Automobile Association looking for electric car assurances from the government
Assurances needed for electric vehicles
The Automobile Association has said that Irish Government must give assurances with regard to electric vehicles.
According to their estimation, Irish motorists are responding positively to EV technology and there is an increase in adoption of electric cars.
Despite all the talk about EV Technology and electric car adoption by an increasing number of Irish motorists, there is still plenty of hesitancy as there is a lot of “mixed messages” out there regarding electric cars.
As a case in point one of the Green Party TD’s, Brian Leddin was at a meeting of the Budgetary Oversight Committee last week said that the aim of having one million electric cars of Irish roads is not achievable.
The Automobile Association responded to this claim, saying, this message was "soul-destroying" for those trying to make the switch over to electric cars. The Head of Communications at the AA, Paddy Comyn said:
"We have to remember that it was not so long ago that motorists were encouraged to choose diesel cars, and motorists flocked to them accordingly.
"Many eyebrows were raised about the target for one million electric vehicles by 2030, but it showed ambition towards moving to a cleaner future.
“Reducing electric vehicle grants and speaking about discouraging electric vehicle use without tangible public transport alternatives serves only to confuse and bring inertia."
Meanwhile, SIMI is saying that there has been an increase of 126% in the number of zero-emission electric vehicles compared to the same period last year. This really isn't that impressive, though, considering that last year was filled with so much uncertainty due to the lockdowns.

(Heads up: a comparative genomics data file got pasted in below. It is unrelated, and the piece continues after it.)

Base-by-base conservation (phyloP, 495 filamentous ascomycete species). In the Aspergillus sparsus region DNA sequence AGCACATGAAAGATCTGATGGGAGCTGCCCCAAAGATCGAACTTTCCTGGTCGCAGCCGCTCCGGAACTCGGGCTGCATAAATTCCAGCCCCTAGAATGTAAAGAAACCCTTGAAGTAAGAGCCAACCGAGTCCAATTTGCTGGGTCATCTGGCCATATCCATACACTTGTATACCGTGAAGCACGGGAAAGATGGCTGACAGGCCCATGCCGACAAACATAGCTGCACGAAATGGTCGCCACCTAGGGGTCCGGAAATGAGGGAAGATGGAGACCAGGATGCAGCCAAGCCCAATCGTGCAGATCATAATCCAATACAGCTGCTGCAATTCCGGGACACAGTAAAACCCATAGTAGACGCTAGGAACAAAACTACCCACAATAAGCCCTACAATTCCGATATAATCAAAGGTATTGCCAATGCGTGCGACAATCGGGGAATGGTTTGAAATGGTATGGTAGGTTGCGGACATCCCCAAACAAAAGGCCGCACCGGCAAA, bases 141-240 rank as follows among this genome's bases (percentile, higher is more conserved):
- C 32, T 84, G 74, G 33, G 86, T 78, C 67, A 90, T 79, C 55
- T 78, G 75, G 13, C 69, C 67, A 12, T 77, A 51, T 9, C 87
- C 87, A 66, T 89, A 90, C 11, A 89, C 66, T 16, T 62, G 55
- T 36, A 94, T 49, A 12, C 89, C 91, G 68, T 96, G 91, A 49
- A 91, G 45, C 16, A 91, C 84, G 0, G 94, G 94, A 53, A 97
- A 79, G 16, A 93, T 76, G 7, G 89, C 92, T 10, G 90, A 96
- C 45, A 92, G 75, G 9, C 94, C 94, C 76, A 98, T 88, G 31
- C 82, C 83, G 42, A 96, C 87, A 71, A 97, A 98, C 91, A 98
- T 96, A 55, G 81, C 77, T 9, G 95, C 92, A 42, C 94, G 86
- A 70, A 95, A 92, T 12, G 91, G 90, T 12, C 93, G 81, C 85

Electric cars now account for 6.7% of the Irish new car market. These electric vehicle’s (EV) use just an electric motor to propel the vehicle and nothing else. These cars are powered by storing energy in rechargeable batteries. Compared to the internal combustion engine (ICE) vehicles, EV’s are fully electric, much quieter, almost silent and have zero-emissions.
Plug-in Hybrids (PHEV’s) now account for 6.3% of the Irishnew car market. These kinds of vehicles use both an electric motor and a combustive fuel source, such as petrol, to power the Internal Combustion Engine. The vehicle can run on battery power for a certain range and when it is depleted, the vehicle automatically switches over to ICE power.
The Head of Communications at the AA, Paddy Comyn added:
"Covid-19 restrictions accelerated the scenario of more people working from home, and we believe this has changed some motorists' perception of what they need from a vehicle and perhaps has made more people jump right into full Battery Electric Vehicles as opposed to PHEVs (Plug-In Hybrid Electric Vehicles).
"We all accept car usage is something that needs to be optimised. Nobody wants to see clogged up roads, and nobody in their right minds wants to sit in traffic, but let's not discourage the progress we are making by moving the goalposts,"
Meanwhile, JATO figures have revealed that new car registrations in the EU increased last month compared to May 2020, but are still far from pre-pandemic levels. Volkswagen has seen a large increase in sales across Europe thanks to their SUV range and new Electric Vehicle models. Overall, pure electric and plug-in hybrid cars accounted for 16% of total new car registrations in the EU.